HYNDBURN will receive nearly £1.3M between 2006 and 2008 to pump into its poorest communities.
The borough will get £1,293,636 from the Neighbourhood Renewal Fund (NRF) - which provided funds for Hyndburn's ill-fated neighbourhood wardens - for a further two years although NRF funding was due to end next year.
From 2006 to 2007 the borough will receive £862,424 but only £431,212 from 2007 to 2008. This is because Hyndburn has climbed out of the 50 most needy authorities.
Council leader Peter Britcliffe warned that projects funded by the NRF might not attract funding from elsewhere.
He said: "We have already seen the tip of the iceberg with the wardens' funding. Projects funded by NRF will have to run down during that period.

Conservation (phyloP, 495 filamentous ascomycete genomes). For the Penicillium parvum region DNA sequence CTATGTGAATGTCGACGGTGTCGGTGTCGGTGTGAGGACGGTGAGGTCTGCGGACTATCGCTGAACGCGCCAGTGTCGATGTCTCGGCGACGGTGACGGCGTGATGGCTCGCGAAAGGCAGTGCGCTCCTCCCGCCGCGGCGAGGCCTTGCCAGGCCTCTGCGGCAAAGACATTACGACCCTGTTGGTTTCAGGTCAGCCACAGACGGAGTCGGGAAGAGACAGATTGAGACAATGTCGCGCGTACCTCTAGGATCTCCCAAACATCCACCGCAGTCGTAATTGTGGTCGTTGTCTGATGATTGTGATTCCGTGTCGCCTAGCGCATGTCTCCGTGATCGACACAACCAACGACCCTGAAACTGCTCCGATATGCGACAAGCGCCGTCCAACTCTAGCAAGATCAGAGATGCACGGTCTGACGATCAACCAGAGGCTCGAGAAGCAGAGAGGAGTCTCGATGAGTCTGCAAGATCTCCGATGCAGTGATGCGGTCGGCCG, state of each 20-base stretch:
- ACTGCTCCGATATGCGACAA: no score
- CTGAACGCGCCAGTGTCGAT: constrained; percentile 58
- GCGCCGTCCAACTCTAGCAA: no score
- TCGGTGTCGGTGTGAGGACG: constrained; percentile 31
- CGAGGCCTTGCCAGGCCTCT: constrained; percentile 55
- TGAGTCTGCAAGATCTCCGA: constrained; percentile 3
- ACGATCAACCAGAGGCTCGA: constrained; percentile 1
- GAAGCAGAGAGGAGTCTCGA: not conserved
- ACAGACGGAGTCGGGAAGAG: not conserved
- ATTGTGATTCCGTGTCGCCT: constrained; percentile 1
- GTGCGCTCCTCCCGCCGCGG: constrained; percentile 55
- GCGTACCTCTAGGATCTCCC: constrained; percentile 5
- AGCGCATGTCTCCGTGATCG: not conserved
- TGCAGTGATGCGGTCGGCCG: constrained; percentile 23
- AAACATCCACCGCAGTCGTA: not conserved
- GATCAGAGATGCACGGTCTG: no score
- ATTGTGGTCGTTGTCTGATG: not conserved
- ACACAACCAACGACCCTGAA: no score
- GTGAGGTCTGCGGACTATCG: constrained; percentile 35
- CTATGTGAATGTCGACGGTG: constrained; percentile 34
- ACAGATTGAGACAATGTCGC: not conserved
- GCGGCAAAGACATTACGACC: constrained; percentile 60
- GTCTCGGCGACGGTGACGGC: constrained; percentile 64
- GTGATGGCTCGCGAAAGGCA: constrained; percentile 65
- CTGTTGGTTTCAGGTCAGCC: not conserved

"We are losing funding but the good news is that Hyndburn is getting better and is no longer seen as being so poor. Basically, Hyndburn is the victim of its own success and it's a shame some projects will run down.
"I am hoping the Government will admit that Hyndburn is underfunded in the rate support grant. Mainstreaming NRF-funded projects will be difficult because it depends on the willingness of partners to cough up. This doesn't mean the council will not look at other funding means."
With the affluent Wirral receiving nearly £14.4M between 2006 and 2008, the funding has left some wondering about the fairness of the calculations.
But Phil Woolas, minister for Local Government, has defended the scheme.
He said: "The resources demonstrate the Government's continued commitment to social justice and opportunity for all.
"We are committed to improving the overall quality of life for people living in our most disadvantaged areas. We want them to share fully in a better society where we see respect for people of all ages, races and faiths and for the communities they live in.
"These funds will support local authorities, other agencies and communities working together to achieve these goals."